WHAT IS A SCAM?
A scam is a term that describes any fraudulent business or scheme that takes money, information or other goods from an unsuspecting person.
There are, unfortunately, many types of scams and ways of getting you to accept them. It is impossible to list them all – especially as new ones appear all the time.
HOW TO BEAT THE SCAMS
If something doesn’t look or feel right, always challenge it.
If you receive an unexpected payment request from anyone – even someone who says they are a family member (see below for more details about this type of scam) – get in touch with them, or another family member, and check if it is genuine.]
- Do not be taken in if the scammer knows lots of details about you and your family – personal information is widely available online, especially through social media and it can be bought from other scammers.
- Do not open any e-mail from an unexpected source and especially do not open any attachment or click on any link within the e-mail without checking where it came from first.
- Do not divulge any personal information, including passwords or PIN numbers, if you receive an unexpected phone call purporting to be from a financial institution.
- Always ensure that your passwords or PIN numbers are kept secure and only known to yourself.
VIGILANCE ON YOUR PART IS THE KEY DEFENCE
- Don’t act on any instructions that are given to you without thinking it through first – e.g. who, what, when and why.
Consider asking another family member or friend for their advice/opinion before acting.
Barclays has helpful information and advice relating to all types of scams on their website: https://www.barclays.co.uk/fraud-and-scams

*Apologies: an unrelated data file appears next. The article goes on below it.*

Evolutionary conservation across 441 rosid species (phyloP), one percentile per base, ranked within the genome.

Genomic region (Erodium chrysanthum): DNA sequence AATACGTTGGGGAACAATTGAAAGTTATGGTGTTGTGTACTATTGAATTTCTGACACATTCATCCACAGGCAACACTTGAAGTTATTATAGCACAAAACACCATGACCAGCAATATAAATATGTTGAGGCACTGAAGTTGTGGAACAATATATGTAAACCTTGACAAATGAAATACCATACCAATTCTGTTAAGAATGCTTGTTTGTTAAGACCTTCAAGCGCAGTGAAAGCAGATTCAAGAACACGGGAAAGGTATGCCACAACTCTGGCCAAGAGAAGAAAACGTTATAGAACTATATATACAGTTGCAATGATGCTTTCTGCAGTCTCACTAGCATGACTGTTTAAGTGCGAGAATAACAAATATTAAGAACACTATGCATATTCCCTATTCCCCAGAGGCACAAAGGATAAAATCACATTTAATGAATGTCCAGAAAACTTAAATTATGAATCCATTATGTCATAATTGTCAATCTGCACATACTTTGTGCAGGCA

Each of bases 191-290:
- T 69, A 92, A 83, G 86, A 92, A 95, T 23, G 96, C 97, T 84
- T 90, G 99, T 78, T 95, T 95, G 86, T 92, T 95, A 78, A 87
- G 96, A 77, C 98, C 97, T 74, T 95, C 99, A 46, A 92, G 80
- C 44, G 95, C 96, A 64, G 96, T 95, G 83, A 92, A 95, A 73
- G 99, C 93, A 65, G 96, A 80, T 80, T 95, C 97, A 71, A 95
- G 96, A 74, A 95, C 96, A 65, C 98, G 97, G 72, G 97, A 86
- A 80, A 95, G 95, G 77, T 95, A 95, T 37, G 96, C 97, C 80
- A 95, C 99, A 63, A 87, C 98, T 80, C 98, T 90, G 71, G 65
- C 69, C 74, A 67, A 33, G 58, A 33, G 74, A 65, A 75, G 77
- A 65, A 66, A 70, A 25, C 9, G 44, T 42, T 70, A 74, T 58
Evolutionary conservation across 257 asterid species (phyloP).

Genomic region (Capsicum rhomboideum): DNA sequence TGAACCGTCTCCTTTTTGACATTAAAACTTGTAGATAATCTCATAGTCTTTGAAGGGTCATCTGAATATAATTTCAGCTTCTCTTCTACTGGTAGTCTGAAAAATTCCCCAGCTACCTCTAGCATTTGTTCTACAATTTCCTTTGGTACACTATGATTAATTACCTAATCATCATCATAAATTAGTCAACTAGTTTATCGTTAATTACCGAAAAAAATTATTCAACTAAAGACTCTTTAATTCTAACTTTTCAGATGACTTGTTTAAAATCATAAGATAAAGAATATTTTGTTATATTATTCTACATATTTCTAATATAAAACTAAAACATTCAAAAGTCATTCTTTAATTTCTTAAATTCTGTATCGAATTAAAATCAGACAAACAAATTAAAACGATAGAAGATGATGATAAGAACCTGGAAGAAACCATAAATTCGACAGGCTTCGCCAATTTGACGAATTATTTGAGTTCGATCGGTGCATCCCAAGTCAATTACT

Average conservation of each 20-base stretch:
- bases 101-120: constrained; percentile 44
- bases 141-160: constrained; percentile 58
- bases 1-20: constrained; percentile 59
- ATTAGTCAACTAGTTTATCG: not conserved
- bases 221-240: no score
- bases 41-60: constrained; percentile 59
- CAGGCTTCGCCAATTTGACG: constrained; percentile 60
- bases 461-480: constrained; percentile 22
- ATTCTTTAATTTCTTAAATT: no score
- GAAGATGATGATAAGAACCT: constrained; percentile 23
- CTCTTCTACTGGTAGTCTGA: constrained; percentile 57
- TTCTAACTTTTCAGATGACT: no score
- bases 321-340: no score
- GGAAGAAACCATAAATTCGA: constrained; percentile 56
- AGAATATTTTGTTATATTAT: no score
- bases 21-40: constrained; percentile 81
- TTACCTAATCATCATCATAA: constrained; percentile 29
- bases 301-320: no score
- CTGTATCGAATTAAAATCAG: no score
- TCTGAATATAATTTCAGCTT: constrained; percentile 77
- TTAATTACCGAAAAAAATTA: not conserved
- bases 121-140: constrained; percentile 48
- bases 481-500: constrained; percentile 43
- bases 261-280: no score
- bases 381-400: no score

WHAT TO DO IF YOU THINK YOU HAVE FALLEN VICTIM TO A SCAM
Firstly, contact your bank to alert them and see if they can halt the payment, or help in any other way.
Then get in touch with the Government-backed financial-guidance service MONEYHELPER
, to see if they can help you get your money back.
You can reach their Financial Crimes and Scams Unit on 0800 015 4402
AN EXAMPLE OF A SCAM
Scammers pretending to be family
Criminals are now pretending to be members of the family – typically children or grandchildren – and trying to scam parents and grandparents into transferring money to them.
What to watch out for:
It can all start out with a call, a text or a message on social media. Often, it will start with a simple “Hi Gran” - or similar - and it may come from a number you don’t recognise. The “family member” may try to justify this by saying that their phone has been lost or stolen, so they are using a friend’s.
If the scammer is calling and they don’t sound like your family member, they may say that is because they have got a cold, or even that they have broken their nose.
Next, they will ask you for money. This could be because they need to replace a lost or stolen phone, but often it will be to help settle an unpaid bill. Some scammers even pretend that they have been arrested and need help to pay their bail – they may also put their “lawyer” on the call to make the call seem genuine and even more urgent.
The scammers will then provide you with bank account details, so that you can make a payment. If you happen to know your family member’s bank account details and you don’t recognise the ones given to you by the scammer, they will simply say that they have given you the payee’s details so the money can go directly to them.